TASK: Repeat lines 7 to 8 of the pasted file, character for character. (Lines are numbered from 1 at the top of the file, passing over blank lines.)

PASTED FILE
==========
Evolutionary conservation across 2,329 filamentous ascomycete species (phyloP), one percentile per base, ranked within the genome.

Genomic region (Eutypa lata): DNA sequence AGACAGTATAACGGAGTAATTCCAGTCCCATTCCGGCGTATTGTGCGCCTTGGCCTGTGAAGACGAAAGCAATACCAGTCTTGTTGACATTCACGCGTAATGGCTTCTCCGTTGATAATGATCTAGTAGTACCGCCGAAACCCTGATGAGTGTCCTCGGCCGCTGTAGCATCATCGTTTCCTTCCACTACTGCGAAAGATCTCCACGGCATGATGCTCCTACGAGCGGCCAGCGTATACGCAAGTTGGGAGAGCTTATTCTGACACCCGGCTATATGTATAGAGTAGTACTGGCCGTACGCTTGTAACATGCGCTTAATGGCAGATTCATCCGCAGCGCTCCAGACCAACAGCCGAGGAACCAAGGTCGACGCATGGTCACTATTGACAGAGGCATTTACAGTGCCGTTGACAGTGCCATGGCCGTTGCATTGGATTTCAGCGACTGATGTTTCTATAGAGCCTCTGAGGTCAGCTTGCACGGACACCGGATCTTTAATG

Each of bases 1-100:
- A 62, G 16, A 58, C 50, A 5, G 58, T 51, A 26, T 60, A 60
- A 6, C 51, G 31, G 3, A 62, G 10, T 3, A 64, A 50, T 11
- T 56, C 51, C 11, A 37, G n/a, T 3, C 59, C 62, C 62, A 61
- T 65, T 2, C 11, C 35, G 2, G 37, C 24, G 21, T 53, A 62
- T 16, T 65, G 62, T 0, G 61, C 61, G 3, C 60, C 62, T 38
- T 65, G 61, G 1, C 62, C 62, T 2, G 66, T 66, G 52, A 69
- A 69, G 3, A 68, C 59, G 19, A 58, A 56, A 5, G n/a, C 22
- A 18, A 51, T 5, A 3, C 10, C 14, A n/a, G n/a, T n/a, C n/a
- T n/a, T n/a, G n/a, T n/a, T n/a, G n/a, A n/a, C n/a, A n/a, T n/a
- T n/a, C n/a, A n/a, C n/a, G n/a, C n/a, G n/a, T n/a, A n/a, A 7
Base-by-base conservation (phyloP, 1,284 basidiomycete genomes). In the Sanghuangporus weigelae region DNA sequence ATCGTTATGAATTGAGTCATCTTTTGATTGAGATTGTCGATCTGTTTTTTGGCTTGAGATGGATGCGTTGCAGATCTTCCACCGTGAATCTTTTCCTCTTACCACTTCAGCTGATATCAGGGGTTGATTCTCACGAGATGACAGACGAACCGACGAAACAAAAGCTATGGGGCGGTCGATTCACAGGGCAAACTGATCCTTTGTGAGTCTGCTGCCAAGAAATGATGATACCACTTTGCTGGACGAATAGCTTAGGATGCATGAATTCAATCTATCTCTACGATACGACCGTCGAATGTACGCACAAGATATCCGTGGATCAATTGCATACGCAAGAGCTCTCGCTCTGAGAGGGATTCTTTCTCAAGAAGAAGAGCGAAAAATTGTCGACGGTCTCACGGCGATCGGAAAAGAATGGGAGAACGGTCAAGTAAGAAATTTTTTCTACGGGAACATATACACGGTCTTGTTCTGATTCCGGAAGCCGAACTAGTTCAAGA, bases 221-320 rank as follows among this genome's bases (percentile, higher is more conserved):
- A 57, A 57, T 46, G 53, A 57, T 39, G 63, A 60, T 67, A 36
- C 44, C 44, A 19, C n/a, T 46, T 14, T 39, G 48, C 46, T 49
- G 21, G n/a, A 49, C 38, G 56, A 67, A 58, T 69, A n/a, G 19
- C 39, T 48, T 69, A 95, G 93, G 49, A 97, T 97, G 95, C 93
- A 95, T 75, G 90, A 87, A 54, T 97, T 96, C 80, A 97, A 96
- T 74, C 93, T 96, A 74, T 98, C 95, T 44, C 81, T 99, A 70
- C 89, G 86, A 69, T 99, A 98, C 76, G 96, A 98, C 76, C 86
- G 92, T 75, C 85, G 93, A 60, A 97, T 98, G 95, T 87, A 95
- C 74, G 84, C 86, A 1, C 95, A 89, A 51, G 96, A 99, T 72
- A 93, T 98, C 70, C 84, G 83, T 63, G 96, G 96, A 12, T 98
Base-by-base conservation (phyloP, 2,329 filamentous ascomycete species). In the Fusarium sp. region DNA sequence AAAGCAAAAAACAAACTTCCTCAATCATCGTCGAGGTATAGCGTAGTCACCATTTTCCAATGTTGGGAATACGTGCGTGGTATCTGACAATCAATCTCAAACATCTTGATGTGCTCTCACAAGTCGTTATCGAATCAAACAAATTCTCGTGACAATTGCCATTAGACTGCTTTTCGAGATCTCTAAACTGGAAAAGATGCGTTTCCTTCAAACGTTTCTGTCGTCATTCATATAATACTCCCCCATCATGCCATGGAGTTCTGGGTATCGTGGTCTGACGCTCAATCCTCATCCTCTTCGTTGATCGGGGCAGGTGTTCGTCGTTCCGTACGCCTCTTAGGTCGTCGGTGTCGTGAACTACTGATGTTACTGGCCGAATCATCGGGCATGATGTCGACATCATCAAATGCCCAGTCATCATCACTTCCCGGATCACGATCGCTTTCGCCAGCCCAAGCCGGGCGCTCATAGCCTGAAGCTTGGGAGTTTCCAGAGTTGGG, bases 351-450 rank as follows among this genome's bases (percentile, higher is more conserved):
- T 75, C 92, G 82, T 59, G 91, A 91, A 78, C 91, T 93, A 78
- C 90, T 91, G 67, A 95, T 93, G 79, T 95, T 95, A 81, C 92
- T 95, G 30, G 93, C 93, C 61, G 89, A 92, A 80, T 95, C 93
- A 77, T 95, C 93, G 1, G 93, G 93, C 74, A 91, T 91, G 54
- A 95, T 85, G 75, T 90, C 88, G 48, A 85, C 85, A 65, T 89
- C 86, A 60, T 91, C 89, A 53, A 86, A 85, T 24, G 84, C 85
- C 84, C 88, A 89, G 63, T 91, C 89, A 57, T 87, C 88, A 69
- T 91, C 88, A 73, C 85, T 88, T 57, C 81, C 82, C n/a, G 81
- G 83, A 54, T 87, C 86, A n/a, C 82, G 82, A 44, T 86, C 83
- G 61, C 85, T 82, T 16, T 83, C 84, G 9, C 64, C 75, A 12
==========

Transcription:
- T 65, T 2, C 11, C 35, G 2, G 37, C 24, G 21, T 53, A 62
- T 16, T 65, G 62, T 0, G 61, C 61, G 3, C 60, C 62, T 38